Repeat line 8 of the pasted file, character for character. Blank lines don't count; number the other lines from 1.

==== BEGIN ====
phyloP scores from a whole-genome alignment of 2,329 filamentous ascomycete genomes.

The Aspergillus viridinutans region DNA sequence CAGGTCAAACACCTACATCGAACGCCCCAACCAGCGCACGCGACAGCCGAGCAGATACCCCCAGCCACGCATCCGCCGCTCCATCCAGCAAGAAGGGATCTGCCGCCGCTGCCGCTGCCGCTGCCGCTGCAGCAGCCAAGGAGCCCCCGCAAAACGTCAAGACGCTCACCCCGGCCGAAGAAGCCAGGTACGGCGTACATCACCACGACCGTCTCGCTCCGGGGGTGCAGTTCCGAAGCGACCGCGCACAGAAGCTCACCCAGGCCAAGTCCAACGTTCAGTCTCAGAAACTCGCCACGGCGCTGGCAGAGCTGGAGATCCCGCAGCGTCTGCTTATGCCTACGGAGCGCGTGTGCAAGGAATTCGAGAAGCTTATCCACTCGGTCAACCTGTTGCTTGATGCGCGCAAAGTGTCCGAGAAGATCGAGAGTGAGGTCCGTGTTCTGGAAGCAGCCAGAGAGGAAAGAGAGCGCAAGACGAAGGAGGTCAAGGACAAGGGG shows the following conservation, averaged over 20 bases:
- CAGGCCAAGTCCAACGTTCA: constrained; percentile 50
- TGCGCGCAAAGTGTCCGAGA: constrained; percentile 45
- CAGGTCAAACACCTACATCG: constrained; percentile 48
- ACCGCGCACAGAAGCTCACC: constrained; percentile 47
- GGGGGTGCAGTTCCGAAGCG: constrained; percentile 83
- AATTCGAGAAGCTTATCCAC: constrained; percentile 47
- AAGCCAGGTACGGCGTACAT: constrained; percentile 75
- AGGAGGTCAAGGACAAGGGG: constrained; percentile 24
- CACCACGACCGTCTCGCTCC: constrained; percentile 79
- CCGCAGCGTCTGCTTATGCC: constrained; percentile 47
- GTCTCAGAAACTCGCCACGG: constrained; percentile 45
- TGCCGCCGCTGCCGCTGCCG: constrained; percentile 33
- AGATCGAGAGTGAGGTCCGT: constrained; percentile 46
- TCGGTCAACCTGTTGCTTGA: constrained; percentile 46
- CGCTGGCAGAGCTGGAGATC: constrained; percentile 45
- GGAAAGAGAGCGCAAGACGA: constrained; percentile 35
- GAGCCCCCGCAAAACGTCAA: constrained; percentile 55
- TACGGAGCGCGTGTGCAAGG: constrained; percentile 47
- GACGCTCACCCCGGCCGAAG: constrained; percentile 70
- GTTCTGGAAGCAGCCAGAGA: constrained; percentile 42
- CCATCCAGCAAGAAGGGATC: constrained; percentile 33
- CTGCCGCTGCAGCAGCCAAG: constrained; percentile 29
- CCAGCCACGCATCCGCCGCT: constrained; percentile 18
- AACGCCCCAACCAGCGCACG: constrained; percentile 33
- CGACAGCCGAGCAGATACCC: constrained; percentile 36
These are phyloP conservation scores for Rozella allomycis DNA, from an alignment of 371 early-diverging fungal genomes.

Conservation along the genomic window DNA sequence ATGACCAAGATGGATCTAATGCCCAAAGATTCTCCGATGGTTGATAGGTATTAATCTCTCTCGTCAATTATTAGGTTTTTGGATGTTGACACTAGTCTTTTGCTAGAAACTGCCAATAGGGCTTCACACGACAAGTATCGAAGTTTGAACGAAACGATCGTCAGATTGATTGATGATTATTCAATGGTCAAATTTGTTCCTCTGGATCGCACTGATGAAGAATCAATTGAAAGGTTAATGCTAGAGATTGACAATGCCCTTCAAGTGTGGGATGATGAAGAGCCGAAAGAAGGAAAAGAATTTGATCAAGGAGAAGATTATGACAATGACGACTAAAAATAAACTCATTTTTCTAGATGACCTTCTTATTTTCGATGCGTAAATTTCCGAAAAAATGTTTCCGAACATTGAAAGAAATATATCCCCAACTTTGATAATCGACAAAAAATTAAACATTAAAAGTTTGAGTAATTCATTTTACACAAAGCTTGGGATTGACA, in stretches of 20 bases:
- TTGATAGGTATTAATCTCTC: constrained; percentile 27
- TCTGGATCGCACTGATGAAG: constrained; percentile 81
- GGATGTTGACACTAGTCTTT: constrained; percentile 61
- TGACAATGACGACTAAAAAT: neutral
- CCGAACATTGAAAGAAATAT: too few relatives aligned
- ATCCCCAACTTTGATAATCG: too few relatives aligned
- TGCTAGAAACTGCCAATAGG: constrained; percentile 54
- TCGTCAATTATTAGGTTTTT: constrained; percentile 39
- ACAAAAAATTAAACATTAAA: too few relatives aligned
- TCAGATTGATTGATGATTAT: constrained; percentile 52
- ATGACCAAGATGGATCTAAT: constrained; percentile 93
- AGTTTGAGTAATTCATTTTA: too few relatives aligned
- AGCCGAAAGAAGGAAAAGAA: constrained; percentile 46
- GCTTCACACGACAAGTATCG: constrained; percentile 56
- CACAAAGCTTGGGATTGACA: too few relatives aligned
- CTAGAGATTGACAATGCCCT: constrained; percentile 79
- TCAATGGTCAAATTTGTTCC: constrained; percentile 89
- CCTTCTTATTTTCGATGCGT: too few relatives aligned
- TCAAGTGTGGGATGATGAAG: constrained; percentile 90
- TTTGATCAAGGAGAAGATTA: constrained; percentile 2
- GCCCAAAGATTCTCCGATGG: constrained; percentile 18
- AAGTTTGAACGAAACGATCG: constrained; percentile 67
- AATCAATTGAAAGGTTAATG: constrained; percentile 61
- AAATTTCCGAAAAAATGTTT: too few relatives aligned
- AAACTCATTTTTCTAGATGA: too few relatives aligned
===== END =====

- AATTCGAGAAGCTTATCCAC: constrained; percentile 47